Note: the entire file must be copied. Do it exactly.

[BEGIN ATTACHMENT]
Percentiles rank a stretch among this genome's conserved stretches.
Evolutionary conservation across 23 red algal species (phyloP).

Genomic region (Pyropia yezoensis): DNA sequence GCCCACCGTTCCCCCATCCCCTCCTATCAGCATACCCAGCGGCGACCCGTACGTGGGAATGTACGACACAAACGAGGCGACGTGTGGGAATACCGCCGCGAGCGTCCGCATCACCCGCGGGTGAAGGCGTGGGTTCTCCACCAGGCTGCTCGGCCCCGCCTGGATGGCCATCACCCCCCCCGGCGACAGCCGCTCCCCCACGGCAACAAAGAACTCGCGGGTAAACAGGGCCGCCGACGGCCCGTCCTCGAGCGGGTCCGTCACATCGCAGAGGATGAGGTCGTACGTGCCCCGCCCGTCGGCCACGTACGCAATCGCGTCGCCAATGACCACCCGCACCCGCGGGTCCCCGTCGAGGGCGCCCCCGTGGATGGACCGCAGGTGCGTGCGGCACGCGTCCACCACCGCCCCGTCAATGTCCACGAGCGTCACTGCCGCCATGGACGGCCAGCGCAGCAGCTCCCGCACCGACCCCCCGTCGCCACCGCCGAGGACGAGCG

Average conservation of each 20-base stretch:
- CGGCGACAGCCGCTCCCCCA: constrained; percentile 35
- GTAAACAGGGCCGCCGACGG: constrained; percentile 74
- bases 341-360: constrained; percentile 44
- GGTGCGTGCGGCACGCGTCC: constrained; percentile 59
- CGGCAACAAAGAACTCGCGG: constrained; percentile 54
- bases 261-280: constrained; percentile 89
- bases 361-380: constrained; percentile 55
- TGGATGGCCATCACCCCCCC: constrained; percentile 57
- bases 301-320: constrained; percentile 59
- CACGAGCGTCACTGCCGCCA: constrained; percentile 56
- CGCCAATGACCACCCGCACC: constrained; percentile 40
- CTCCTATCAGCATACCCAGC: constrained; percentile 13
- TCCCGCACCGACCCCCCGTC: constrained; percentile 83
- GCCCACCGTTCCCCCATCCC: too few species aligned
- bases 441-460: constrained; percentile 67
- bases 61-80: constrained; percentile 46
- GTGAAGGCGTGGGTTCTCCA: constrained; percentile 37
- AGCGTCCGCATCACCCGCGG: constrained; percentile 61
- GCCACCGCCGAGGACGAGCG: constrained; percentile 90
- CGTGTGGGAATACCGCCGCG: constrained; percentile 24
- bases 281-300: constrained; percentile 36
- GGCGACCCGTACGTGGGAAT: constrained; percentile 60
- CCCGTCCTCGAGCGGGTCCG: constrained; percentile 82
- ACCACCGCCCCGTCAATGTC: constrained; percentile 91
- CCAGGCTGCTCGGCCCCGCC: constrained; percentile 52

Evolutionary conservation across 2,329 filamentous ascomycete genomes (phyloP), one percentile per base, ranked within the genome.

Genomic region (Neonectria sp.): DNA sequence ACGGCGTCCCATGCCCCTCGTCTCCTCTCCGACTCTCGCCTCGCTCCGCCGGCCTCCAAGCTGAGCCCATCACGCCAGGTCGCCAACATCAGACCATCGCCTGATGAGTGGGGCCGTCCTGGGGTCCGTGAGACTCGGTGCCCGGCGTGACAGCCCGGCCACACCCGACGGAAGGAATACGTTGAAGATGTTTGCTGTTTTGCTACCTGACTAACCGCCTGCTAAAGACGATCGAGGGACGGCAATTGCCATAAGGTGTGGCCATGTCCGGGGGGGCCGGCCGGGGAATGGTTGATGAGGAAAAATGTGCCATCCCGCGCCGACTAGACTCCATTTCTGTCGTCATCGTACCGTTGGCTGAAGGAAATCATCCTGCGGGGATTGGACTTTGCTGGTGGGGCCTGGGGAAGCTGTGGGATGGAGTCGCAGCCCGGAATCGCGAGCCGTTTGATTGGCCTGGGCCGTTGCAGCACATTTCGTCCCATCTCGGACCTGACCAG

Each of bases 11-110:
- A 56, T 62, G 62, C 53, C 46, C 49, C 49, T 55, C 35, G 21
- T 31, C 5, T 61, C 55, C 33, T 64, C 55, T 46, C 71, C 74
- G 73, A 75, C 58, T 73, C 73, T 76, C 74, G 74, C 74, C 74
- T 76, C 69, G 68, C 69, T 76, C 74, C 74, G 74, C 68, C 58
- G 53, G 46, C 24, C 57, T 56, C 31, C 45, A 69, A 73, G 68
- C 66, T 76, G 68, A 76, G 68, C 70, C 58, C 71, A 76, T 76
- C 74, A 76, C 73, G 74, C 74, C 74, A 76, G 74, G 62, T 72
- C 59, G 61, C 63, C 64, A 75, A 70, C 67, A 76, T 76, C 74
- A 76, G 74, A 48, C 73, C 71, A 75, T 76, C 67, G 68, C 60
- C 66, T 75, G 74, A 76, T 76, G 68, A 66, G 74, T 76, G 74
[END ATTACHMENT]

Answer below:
Percentiles rank a stretch among this genome's conserved stretches.
Evolutionary conservation across 23 red algal species (phyloP).

Genomic region (Pyropia yezoensis): DNA sequence GCCCACCGTTCCCCCATCCCCTCCTATCAGCATACCCAGCGGCGACCCGTACGTGGGAATGTACGACACAAACGAGGCGACGTGTGGGAATACCGCCGCGAGCGTCCGCATCACCCGCGGGTGAAGGCGTGGGTTCTCCACCAGGCTGCTCGGCCCCGCCTGGATGGCCATCACCCCCCCCGGCGACAGCCGCTCCCCCACGGCAACAAAGAACTCGCGGGTAAACAGGGCCGCCGACGGCCCGTCCTCGAGCGGGTCCGTCACATCGCAGAGGATGAGGTCGTACGTGCCCCGCCCGTCGGCCACGTACGCAATCGCGTCGCCAATGACCACCCGCACCCGCGGGTCCCCGTCGAGGGCGCCCCCGTGGATGGACCGCAGGTGCGTGCGGCACGCGTCCACCACCGCCCCGTCAATGTCCACGAGCGTCACTGCCGCCATGGACGGCCAGCGCAGCAGCTCCCGCACCGACCCCCCGTCGCCACCGCCGAGGACGAGCG

Average conservation of each 20-base stretch:
- CGGCGACAGCCGCTCCCCCA: constrained; percentile 35
- GTAAACAGGGCCGCCGACGG: constrained; percentile 74
- bases 341-360: constrained; percentile 44
- GGTGCGTGCGGCACGCGTCC: constrained; percentile 59
- CGGCAACAAAGAACTCGCGG: constrained; percentile 54
- bases 261-280: constrained; percentile 89
- bases 361-380: constrained; percentile 55
- TGGATGGCCATCACCCCCCC: constrained; percentile 57
- bases 301-320: constrained; percentile 59
- CACGAGCGTCACTGCCGCCA: constrained; percentile 56
- CGCCAATGACCACCCGCACC: constrained; percentile 40
- CTCCTATCAGCATACCCAGC: constrained; percentile 13
- TCCCGCACCGACCCCCCGTC: constrained; percentile 83
- GCCCACCGTTCCCCCATCCC: too few species aligned
- bases 441-460: constrained; percentile 67
- bases 61-80: constrained; percentile 46
- GTGAAGGCGTGGGTTCTCCA: constrained; percentile 37
- AGCGTCCGCATCACCCGCGG: constrained; percentile 61
- GCCACCGCCGAGGACGAGCG: constrained; percentile 90
- CGTGTGGGAATACCGCCGCG: constrained; percentile 24
- bases 281-300: constrained; percentile 36
- GGCGACCCGTACGTGGGAAT: constrained; percentile 60
- CCCGTCCTCGAGCGGGTCCG: constrained; percentile 82
- ACCACCGCCCCGTCAATGTC: constrained; percentile 91
- CCAGGCTGCTCGGCCCCGCC: constrained; percentile 52

Evolutionary conservation across 2,329 filamentous ascomycete genomes (phyloP), one percentile per base, ranked within the genome.

Genomic region (Neonectria sp.): DNA sequence ACGGCGTCCCATGCCCCTCGTCTCCTCTCCGACTCTCGCCTCGCTCCGCCGGCCTCCAAGCTGAGCCCATCACGCCAGGTCGCCAACATCAGACCATCGCCTGATGAGTGGGGCCGTCCTGGGGTCCGTGAGACTCGGTGCCCGGCGTGACAGCCCGGCCACACCCGACGGAAGGAATACGTTGAAGATGTTTGCTGTTTTGCTACCTGACTAACCGCCTGCTAAAGACGATCGAGGGACGGCAATTGCCATAAGGTGTGGCCATGTCCGGGGGGGCCGGCCGGGGAATGGTTGATGAGGAAAAATGTGCCATCCCGCGCCGACTAGACTCCATTTCTGTCGTCATCGTACCGTTGGCTGAAGGAAATCATCCTGCGGGGATTGGACTTTGCTGGTGGGGCCTGGGGAAGCTGTGGGATGGAGTCGCAGCCCGGAATCGCGAGCCGTTTGATTGGCCTGGGCCGTTGCAGCACATTTCGTCCCATCTCGGACCTGACCAG

Each of bases 11-110:
- A 56, T 62, G 62, C 53, C 46, C 49, C 49, T 55, C 35, G 21
- T 31, C 5, T 61, C 55, C 33, T 64, C 55, T 46, C 71, C 74
- G 73, A 75, C 58, T 73, C 73, T 76, C 74, G 74, C 74, C 74
- T 76, C 69, G 68, C 69, T 76, C 74, C 74, G 74, C 68, C 58
- G 53, G 46, C 24, C 57, T 56, C 31, C 45, A 69, A 73, G 68
- C 66, T 76, G 68, A 76, G 68, C 70, C 58, C 71, A 76, T 76
- C 74, A 76, C 73, G 74, C 74, C 74, A 76, G 74, G 62, T 72
- C 59, G 61, C 63, C 64, A 75, A 70, C 67, A 76, T 76, C 74
- A 76, G 74, A 48, C 73, C 71, A 75, T 76, C 67, G 68, C 60
- C 66, T 75, G 74, A 76, T 76, G 68, A 66, G 74, T 76, G 74